What Are the Side Effects of Cannabis Use, and When Do They Start to Show?
Cannabis effects start to show quickly, especially when the drug is smoked. After as little as 15 minutes, you can anticipate feeling buzzed.
The effects of cannabis take one to two hours to manifest after use.
Cannabis consumption has the following negative effects:
- Feeling at ease with the world
- Feeling calm and relaxed
- Since that things are happening more slowly
- Laughing and talking more
- Changes to touch, vision and taste
Further effects can include:
- Lack of concentration
- Feeling more hungry
- Feeling nauseous
- Dry eyes and mouth
- Accelerated heart rate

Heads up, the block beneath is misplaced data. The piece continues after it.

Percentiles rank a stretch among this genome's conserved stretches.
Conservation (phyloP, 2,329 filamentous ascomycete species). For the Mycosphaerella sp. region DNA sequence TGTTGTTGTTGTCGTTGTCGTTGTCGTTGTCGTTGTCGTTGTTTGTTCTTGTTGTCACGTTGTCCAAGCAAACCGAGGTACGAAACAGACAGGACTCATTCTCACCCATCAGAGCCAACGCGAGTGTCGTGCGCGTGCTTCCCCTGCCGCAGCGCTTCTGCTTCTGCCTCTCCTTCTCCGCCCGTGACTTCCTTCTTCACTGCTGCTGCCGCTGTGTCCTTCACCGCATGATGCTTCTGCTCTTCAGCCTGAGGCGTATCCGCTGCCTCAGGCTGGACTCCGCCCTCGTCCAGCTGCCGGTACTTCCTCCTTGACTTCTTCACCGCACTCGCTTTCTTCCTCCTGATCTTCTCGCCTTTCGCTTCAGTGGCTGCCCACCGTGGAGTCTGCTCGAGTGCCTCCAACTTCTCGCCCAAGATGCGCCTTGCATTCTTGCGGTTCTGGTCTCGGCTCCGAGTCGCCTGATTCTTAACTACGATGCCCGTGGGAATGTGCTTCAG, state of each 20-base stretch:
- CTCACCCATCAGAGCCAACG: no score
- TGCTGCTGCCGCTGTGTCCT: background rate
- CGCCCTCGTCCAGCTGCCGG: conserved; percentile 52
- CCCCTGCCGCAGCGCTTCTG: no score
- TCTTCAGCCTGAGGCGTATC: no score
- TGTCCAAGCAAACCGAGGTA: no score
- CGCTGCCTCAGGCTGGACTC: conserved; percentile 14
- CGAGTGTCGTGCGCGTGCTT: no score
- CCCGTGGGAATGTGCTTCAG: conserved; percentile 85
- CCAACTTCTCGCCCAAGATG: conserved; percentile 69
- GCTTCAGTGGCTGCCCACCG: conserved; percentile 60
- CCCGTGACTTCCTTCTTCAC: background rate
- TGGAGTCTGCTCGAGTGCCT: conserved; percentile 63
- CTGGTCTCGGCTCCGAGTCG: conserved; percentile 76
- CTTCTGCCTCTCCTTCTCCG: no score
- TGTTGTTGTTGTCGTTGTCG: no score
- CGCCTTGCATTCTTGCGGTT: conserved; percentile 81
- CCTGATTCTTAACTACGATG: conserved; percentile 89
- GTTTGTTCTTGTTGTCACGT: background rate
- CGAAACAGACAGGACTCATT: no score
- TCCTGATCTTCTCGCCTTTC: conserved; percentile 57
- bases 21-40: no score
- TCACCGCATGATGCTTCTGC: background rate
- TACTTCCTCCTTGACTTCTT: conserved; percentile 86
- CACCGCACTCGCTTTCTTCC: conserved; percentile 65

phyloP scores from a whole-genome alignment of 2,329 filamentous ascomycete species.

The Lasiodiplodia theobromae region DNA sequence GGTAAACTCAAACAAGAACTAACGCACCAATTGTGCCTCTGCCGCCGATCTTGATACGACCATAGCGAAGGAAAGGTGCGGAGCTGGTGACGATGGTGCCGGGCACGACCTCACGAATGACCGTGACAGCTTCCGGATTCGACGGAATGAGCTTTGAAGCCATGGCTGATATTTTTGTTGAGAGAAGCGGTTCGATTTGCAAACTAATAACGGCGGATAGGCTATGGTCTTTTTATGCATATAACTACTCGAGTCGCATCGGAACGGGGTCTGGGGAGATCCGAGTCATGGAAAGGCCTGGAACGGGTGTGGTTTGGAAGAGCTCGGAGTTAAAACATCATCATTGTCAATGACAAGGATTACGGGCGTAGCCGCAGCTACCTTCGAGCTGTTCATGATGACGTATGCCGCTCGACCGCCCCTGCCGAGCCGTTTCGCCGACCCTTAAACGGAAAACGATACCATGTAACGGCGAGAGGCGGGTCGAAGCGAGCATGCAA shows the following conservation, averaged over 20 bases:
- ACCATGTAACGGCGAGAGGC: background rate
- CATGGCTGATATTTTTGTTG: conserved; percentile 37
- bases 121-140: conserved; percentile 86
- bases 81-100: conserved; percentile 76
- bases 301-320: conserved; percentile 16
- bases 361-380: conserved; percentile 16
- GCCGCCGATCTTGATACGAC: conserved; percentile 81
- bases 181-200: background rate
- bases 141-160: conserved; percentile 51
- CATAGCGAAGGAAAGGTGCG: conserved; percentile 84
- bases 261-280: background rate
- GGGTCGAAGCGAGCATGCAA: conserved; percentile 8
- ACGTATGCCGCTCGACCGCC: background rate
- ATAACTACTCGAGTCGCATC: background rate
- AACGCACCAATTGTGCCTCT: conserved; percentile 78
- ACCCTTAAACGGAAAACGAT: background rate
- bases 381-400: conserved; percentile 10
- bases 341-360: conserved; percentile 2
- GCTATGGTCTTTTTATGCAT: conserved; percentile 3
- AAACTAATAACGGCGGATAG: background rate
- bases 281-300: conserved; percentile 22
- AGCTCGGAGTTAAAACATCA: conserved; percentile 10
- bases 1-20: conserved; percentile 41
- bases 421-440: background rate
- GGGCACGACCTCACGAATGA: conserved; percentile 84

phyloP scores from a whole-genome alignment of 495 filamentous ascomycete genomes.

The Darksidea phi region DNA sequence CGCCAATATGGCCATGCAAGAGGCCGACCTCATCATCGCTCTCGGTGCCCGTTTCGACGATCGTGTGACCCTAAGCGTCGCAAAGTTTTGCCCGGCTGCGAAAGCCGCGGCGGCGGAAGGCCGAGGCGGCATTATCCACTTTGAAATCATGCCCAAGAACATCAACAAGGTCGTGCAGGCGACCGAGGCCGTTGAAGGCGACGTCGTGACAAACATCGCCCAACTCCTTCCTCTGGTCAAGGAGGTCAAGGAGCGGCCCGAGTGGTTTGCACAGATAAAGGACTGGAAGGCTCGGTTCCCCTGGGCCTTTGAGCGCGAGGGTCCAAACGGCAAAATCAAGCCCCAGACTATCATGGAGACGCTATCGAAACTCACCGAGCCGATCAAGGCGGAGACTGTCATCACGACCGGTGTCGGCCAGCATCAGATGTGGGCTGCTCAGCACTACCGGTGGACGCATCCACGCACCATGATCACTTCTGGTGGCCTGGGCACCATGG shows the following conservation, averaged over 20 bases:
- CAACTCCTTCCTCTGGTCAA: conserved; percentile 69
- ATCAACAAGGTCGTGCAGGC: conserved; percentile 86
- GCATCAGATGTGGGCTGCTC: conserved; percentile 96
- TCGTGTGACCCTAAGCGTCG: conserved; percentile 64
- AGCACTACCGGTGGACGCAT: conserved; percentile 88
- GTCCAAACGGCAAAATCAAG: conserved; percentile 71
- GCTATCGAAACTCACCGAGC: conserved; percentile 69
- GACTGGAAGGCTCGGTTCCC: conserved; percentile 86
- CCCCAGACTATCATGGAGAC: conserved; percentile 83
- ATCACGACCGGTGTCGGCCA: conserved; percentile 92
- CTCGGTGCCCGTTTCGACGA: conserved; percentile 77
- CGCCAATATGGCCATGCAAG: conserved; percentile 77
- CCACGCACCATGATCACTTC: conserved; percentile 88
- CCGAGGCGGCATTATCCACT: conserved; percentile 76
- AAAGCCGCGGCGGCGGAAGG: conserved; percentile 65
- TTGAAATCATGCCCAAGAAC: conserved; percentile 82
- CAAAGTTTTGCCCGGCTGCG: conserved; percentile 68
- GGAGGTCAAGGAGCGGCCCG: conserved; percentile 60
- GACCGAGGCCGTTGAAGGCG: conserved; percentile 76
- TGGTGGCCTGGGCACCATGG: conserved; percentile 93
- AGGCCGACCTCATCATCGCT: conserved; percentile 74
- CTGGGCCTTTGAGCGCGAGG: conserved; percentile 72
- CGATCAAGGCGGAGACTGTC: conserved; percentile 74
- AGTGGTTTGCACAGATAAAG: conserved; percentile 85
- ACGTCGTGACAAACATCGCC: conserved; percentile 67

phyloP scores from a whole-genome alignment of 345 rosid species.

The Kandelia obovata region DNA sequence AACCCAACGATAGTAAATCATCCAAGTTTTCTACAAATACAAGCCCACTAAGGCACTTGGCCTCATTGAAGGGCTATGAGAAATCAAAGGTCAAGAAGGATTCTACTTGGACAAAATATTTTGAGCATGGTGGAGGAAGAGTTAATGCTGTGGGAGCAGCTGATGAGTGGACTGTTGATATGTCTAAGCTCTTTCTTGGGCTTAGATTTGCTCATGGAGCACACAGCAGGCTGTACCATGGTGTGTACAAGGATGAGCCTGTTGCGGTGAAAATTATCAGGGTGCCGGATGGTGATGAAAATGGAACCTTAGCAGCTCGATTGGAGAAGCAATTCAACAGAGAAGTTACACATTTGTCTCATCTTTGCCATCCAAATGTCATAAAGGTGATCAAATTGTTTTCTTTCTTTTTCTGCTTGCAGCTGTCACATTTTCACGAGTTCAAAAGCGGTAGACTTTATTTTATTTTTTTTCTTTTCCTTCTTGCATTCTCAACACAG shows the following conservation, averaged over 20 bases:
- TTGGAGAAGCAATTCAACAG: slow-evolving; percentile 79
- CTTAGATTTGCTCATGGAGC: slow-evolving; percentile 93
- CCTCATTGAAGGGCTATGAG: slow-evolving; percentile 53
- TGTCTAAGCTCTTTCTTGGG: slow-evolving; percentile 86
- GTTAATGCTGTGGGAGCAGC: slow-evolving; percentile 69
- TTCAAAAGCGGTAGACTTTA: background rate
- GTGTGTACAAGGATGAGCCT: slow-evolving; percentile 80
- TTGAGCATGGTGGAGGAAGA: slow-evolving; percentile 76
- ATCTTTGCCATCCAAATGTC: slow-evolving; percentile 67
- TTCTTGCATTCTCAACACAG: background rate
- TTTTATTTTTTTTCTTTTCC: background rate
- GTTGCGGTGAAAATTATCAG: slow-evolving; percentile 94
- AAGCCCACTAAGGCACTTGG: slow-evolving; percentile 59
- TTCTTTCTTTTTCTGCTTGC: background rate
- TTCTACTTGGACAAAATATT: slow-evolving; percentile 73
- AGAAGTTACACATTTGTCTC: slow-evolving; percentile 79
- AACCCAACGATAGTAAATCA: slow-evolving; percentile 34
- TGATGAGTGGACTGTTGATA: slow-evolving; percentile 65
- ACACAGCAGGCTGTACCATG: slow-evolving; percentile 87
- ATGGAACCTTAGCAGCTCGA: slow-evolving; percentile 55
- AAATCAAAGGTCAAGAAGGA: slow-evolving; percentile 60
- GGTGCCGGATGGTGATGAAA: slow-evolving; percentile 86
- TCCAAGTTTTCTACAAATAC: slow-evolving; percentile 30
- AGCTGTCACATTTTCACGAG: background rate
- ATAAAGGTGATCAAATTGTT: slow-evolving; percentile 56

Although this is relatively uncommon, smoking cannabis has been known to give certain people psychosis and hallucinations.
Chronic marijuana usage can lead to cognitive and memory problems, among other developmental problems. Additionally, it increases your chance of stroke and other illnesses like bronchitis and heart disease.
Finally, consuming marijuana while pregnant is not advised because it may harm the unborn kid.
How Long Do Cannabis’ Effects Last?
After one to three hours, effects like giggles, clumsiness, tiredness, and so forth usually subside. However, longer-lasting side effects, such as sleeplessness, can occur depending on how frequently the drug is used.
The time it takes for cannabis to be metabolized varies widely from person to person and is influenced by factors including age, weight, the amount of cannabis consumed, the mode of consumption, and more. Cannabis typically remains in your bloodstream for 10 to 30 days.